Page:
Should the Philadelphia Eagles Blow It Up and Start Over?

Bernie Ollila@@bernieollilaContributor IIINovember 14, 2012

Nov 11, 2012; Philadelphia, PA, USA; Philadelphia Eagles fans hold up a banner reading

The plight of the Philadelphia Eagles throughout the course of Andy Reid’s 14-year tenure has been the often inexplicable decision-making of the head coach himself. That goes for his judgments both on and off the field.

To say that Reid has had a few costly blunders since the Birds piqued in 2004 would be an understatement. A man who was once a promising young coach ultimately became an arrogant, brooding, polarizing figure in the eyes of many Philadelphia sports fans.

From his staffing decisions with hiring his offensive line coach as his defensive coordinator, to his decision to give up on Kevin Kolb (which was unquestionably the right call) seemingly too soon, to his inability to make in-game adjustments, to his limitation of one of the NFL’s best players in LeSean Mcoy, to his poor drafting strategies, and finally to letting Brian Dawkins go, Andy Reid has alienated himself from his fanbase. Those are just a few examples.

What’s more is that Andy Reid and the entire Philadelphia Eagles front office is completely out of touch with their fans.

Of course, the guys who run NFL teams should work in a bubble, but these guys have never given their fans much of anything. This is a fanbase whose loyalty could never be called into question. It’s a fanbase that will always bleed green and will always buy tickets and merchandise. That said, the fans deserve a change.

Back to the matter at hand, the next head coach won’t exactly be inheriting a trash heap. However, given the way the team has drastically underperformed and fallen short of expectations, it’s hard to believe that this group of players is worth much.

For a guy who has been praised for letting players walk at the right time when their careers were about to start declining, he’s brought in a few older guys who haven’t been much since their arrival in Philadelphia. Names like Nnamdi Asomugha, DeMeco Ryans (though he’s been good enough), Jason Babin (who had two good years total, only one in Philadelphia), and the Andrews brothers, Shawn and Stacy, come to mind.


If you take a look at the majority of the NFL’s most successful defenses over the past few years, you’d notice that a movement toward the 3-4 is underway. It’s the same kind of movement the NFL saw when the league became more pass-heavy, a movement which Andy Reid was at the forefront of.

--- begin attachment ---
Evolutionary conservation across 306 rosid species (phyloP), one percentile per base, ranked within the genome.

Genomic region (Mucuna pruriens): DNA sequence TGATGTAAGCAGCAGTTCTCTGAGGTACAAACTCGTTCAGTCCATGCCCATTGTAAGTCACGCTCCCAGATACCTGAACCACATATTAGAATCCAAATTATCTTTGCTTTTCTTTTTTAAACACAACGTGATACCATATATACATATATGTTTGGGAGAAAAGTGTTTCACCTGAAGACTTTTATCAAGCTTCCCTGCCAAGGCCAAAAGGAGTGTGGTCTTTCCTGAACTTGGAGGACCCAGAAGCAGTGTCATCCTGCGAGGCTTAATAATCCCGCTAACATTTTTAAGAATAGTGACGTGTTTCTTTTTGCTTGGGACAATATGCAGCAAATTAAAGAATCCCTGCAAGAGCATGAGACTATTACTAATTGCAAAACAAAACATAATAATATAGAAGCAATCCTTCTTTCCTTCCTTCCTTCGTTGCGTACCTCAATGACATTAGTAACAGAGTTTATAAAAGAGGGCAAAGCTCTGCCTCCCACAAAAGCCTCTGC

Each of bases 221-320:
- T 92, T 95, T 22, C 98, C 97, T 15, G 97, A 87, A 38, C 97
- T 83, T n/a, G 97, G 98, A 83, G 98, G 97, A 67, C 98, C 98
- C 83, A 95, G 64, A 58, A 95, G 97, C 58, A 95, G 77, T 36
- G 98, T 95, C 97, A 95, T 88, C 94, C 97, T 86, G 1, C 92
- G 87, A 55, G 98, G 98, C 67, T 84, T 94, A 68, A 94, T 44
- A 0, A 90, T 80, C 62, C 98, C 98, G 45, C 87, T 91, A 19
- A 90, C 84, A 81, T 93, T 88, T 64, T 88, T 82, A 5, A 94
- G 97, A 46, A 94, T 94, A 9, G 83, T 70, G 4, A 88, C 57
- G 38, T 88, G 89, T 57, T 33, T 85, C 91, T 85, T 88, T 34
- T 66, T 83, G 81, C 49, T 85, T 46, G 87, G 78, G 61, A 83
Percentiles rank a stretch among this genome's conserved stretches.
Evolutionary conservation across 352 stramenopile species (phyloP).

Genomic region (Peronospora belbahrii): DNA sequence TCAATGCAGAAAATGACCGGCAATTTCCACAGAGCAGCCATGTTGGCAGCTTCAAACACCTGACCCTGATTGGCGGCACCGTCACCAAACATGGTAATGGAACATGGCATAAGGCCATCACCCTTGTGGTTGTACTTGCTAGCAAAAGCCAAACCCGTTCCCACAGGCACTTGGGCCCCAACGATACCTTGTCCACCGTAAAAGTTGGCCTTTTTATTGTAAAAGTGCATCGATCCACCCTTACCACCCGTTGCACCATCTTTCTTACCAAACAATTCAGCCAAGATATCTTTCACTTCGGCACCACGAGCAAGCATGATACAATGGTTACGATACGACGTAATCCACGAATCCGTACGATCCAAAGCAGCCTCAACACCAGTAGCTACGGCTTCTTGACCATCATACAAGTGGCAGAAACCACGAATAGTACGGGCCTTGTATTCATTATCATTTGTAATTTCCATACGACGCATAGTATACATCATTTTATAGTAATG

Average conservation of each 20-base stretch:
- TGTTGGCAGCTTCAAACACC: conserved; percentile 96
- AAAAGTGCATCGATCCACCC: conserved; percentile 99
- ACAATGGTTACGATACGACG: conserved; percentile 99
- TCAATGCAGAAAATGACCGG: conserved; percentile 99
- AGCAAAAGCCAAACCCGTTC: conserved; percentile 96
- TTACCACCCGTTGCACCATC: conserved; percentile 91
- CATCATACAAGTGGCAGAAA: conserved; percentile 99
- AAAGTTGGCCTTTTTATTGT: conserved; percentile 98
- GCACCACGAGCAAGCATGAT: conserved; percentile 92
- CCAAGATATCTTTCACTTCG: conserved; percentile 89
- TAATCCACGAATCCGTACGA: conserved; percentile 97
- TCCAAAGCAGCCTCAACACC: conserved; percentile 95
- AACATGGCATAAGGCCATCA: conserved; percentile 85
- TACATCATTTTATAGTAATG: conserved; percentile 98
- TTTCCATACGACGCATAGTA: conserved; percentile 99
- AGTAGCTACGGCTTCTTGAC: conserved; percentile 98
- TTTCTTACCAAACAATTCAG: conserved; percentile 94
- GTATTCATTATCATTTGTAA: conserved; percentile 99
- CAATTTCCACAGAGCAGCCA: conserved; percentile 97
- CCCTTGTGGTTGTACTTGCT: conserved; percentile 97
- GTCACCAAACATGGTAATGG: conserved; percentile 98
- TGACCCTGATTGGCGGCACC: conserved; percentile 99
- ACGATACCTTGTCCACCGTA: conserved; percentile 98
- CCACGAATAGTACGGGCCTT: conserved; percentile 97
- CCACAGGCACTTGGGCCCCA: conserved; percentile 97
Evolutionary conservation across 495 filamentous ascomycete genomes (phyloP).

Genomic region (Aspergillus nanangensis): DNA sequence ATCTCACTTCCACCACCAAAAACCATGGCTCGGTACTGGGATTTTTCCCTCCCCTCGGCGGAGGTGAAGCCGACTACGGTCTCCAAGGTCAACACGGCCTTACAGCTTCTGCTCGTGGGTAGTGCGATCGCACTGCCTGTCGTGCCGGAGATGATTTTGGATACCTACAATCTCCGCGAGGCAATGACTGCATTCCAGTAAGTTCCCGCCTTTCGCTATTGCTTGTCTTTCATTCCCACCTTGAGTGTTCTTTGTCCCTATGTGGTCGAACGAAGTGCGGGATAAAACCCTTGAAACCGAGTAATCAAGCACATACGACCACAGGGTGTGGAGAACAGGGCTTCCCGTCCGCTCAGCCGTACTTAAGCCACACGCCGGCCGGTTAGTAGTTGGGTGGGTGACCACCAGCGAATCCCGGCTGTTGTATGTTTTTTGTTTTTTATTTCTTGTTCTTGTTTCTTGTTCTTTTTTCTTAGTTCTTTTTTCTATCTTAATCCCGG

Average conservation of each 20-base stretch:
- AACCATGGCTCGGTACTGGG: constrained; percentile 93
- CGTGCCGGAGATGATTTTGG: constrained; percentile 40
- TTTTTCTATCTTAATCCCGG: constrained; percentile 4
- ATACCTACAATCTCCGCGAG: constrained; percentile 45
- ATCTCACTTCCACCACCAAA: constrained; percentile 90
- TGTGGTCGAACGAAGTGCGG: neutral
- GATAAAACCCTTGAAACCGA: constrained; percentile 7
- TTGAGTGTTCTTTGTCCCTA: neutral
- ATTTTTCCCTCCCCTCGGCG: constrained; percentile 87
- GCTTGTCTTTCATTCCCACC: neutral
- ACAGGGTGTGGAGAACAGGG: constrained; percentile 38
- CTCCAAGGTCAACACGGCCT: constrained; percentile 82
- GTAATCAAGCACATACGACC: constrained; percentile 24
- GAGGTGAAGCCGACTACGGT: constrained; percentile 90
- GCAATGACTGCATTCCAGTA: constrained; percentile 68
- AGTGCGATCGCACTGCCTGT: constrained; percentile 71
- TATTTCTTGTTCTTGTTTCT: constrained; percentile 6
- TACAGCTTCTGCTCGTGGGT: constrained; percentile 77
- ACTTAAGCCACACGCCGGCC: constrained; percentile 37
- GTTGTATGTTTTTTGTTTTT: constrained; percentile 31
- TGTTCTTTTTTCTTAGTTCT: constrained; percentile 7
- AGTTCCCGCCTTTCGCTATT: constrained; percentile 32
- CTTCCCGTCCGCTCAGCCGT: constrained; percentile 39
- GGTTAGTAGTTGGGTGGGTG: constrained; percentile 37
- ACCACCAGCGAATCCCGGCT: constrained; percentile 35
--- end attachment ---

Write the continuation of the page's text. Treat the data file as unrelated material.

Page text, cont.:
Given this and the underperforming of the Eagles’ defensive units since the passing of Jim Johnson, despite lofty expectations, maybe the next coach should be a 3-4 guy. The name that comes to mind in this instance is Ray Horton, the Arizona Cardinals’ defensive coordinator. 

The fact of the matter is that the Eagles are 11-14 since the start of the 2011 season, which brought the Wide-9 to the Eagles and assertions that the Eagles defense would be formidable with this new approach.

The flip side of that coin is that the Eagles have a lot of players on the defensive side of the ball with a lot of individual accolades. It’s hard to believe that none of them are any good anymore and that they all got worse at the same time, which happened to be when they arrived in Philadelphia.

If you look at what Jim Harbaugh has done in San Francisco, and what Wade Phillips has done in Houston, you’d see that coaching makes all the difference. Moreover, you’d notice how abruptly the changes in the 49ers’ and Texans’ happened. With this, you could make the case that the talent was always there, but the leadership and philosophies weren’t.

If the Eagles are half as talented as they’ve been billed to be, could the right defensive mind put them among the NFL’s elite defenses?

Though defense has been the Eagles’ Achilles heel for almost three whole seasons, the next Eagles head coach probably will not have Michael Vick. He’ll probably have Nick Foles to work with. Not to dismiss Foles too soon; we don’t have a big enough sample to work with, but third-round quarterbacks usually aren’t successful in the NFL. It’s not wise to put any faith in him yet.

If that’s the case, perhaps it would be in the best interest of the team to hire someone who would be looking to overhaul the team on both sides of the ball and completely change the face of the organization. After all, in most cases it takes a while for a quarterback to develop. You need a quarterback to succeed in the NFL, and it takes a while for a team change itself completely. The timing of an overhaul wouldn’t be bad.

Andy Reid has done a lot for the Philadelphia Eagles; there’s no question about that. He may be the best coach in the history of the franchise. He may even be the best coach in the NFL without a ring.

Reid gave the Eagles several NFC East titles and deep playoff runs, but the team has been on a downward slide under his leadership over the past few years. And he certainly hasn’t done much to contradict that.

A complete overhaul may be the best thing for the team to do. After all, there aren’t many bright football minds calling the shots on the sidelines or in the front office. There also aren’t any budding young stars on the team. There are a few establish offensive weapons and a lot of older defensive players, but as whole there isn’t much worth saving.

So, the best thing to do might be to hang on to guys like McCoy, Jackson, Graham, and three or four others. The rest are expendable if the team wants to reestablish itself as one of the NFL’s premier franchises within the next few years.